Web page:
Fevers are a big topic in my paediatrics practice. After all, they’re common. Nearly all children will develop a fever at some point in their lives. Fevers are also upsetting and even overwhelming for parents. As a parent of three boys, I can sympathise with those feelings; it’s stressful when your baby is running a fever and feeling miserable! As a paediatrician, however, I know that fevers are not usually dangerous. There are a lot of myths out there about fevers, such as they can fry a baby’s brain, which are just false. In fact, a fever means that your child’s immune system is hard at work fighting off an infection.
What temperature is considered a fever?
Medically speaking, a fever is any temperature above 38ºC. A normal body temperature is anywhere between 36.1ºC and 37.9ºC.
Is there such a thing as a fever that’s too high?
I get asked this question all the time, and here’s the thing: There are no magic numbers with fevers. A child with a 38.1 degree fever isn’t necessarily any sicker than one with a fever of 38.2. What matters most is the duration of the fever and your child’s behaviour once the temperature comes down. Children with high fevers may seem irritable or out of it; however, as the medication kicks in to bring down the temperature, your child should seem like a more recognisable version of herself. As a doctor I am more worried about a child whose temperature is 37.7 but is very fussy versus a child who has a temperature of 40 and is running around after taking ibuprofen. In addition, if your child has a fever for more than three days we recommend that she see a doctor.
Are fevers dangerous?
Having a fever is your child’s natural response to fighting infection. Though fevers may feel scary (especially your child’s first fever) they are not usually dangerous. However, when running a fever your child may feel uncomfortable and therefore there are medications available to help bring down your child’s temperature so he can be more comfortable.
Should babies always receive medicine for fevers?
You do not have to give your child medication just because she has a fever. The fever itself is not dangerous. The reason behind giving her medication is to make her more comfortable. If your child has a temperature of 38.3 but is playing, drinking fluids, and running around like a lunatic, then you can wait and see how she does. If she seems uncomfortable it is a good idea to give her the medicine so she feels better. Paracetamol (the active ingredient in Panadol for Children) can be given every four to six hours. Ibuprofen (the active ingredient in Nurofen for Children) can be given every 8 hours once your child is over six months of age. How much medication you give your child is based on her weight so always check the packet for instructions and check with your doctor if you are unsure.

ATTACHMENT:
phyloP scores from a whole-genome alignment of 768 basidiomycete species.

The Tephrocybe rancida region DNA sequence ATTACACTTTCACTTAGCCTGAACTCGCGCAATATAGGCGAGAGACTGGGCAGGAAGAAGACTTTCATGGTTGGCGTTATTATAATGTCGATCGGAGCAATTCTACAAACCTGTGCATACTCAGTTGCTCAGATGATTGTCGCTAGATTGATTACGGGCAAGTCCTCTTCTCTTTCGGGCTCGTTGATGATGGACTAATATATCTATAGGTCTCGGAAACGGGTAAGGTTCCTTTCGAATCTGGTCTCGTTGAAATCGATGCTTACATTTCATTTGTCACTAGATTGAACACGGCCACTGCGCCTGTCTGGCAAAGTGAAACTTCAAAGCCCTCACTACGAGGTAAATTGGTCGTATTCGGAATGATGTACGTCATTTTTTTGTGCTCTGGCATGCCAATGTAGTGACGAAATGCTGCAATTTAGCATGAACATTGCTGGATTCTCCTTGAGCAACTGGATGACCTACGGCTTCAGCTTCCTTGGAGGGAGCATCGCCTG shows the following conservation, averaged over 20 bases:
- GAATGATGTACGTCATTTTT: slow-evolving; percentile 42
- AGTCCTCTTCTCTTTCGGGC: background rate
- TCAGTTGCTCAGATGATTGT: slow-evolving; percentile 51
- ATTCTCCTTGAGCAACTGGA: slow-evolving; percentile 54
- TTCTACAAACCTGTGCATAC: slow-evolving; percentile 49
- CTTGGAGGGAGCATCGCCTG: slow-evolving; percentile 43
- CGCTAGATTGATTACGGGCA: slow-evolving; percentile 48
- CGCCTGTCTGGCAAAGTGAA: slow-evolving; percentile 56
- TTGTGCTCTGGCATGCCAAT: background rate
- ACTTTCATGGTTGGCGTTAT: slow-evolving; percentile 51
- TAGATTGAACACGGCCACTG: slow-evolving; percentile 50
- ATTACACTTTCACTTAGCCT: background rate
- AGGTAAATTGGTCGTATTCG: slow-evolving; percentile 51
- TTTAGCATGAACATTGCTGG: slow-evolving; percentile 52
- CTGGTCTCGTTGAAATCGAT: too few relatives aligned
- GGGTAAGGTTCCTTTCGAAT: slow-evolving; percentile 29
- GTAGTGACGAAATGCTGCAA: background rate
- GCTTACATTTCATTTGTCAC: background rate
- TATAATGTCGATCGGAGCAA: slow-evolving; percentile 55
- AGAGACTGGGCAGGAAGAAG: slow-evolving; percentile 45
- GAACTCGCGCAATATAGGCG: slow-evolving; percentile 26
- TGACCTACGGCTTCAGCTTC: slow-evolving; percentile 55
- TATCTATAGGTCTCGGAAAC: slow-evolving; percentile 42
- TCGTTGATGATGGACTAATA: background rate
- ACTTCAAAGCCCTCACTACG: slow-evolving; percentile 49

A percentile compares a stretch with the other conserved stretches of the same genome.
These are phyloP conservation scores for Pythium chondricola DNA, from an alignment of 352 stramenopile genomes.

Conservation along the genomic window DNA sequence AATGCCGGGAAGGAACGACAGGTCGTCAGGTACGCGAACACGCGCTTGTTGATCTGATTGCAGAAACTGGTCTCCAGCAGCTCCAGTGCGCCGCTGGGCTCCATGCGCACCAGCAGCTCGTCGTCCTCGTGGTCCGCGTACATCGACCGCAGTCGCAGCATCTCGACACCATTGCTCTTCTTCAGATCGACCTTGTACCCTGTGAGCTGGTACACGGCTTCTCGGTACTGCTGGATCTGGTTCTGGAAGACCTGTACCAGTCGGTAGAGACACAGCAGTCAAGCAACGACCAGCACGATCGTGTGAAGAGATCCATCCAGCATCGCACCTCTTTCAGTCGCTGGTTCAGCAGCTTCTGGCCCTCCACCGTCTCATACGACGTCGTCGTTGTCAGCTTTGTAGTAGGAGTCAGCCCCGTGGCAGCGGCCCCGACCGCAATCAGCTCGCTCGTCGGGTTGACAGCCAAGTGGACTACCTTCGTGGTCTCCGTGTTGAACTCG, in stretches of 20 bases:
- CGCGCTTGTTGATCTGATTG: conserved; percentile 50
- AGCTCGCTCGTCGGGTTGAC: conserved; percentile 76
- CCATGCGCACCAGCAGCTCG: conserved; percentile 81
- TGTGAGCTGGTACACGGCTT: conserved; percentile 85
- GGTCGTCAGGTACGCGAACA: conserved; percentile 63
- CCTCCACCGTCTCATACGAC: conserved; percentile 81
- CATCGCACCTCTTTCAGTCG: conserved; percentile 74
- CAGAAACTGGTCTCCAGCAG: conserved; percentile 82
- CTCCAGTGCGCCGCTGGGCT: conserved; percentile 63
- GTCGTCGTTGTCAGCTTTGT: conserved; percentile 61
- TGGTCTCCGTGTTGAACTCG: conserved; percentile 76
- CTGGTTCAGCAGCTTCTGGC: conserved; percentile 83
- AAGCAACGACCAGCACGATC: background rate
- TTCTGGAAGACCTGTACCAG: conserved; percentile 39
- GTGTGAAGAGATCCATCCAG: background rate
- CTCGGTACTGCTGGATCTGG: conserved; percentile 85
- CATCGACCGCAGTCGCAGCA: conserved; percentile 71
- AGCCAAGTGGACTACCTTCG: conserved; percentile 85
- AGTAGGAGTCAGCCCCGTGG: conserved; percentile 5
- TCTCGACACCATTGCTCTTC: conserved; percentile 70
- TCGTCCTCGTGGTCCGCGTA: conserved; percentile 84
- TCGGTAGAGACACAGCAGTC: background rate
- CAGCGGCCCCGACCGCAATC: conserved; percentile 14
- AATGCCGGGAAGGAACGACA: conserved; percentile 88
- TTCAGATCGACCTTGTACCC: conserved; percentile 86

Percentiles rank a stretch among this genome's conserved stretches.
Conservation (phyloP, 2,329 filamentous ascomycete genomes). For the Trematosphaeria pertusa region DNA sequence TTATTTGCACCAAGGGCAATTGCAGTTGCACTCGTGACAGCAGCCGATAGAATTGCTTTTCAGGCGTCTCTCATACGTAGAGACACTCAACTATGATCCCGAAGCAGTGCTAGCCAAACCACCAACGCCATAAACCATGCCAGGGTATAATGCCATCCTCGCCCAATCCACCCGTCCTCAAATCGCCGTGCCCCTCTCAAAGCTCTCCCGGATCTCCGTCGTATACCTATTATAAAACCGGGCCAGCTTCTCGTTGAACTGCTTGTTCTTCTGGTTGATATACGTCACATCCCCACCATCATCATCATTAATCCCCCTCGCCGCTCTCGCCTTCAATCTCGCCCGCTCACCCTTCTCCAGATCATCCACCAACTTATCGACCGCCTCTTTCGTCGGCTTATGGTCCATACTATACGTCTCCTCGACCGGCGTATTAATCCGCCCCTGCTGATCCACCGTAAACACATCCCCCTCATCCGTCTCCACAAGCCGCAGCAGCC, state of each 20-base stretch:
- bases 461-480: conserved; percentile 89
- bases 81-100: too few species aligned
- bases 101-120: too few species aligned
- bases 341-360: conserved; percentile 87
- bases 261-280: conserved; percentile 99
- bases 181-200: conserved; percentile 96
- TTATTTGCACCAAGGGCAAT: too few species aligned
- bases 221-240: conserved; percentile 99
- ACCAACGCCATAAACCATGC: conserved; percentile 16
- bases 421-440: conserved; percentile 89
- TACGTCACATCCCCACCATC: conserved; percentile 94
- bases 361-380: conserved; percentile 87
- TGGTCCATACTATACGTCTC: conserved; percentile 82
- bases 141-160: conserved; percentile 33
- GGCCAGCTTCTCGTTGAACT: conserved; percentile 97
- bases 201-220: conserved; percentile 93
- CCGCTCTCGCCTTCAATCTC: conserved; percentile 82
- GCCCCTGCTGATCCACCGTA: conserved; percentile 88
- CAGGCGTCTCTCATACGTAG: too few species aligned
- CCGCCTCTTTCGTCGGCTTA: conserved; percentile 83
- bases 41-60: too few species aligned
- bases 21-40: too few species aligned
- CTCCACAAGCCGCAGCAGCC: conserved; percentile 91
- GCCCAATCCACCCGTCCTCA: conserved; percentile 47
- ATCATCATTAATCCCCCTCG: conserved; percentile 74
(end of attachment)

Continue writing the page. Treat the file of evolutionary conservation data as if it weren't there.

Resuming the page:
Can fevers give children brain damage?
Having a fever is the body’s physiologic response to fighting infection. Fevers will not “fry” or “melt” your child’s brain. There is a small subset of children who can have seizures with fever; these are referred to as febrile seizures. These events are uncommon and studies have shown many times that fever reducers do not prevent febrile seizures. In fact, nothing has been proven to prevent febrile seizures currently. If your child does have a febrile seizure you should call 000.
When should I seek medical attention?
- The child is less than 2 months old and has a rectal temperature greater than 38ºC
- He has had persistent fevers for more than three days in a row
- She is very irritable, despite the fever having gone down
- He is extremely sleepy and you are having difficulty awakening him
- She is having trouble breathing
- You are not sure how to handle the situation (or you feel concerned about your child’s condition)
Remember, treating the fever with a fever reducer will bring down your child’s temperature but does not take care of the underlying illness. It is likely that once the medication wears off, your child will have fever again. In most cases, time, fluids and fever reducers are all he will need to get back to his normal self.
More Advice from Dr. Blanchard:
- Secondary Drowning: How to Recognise the Signs
- Strep Throat: Everything You Need to Know
- All About Ear Infections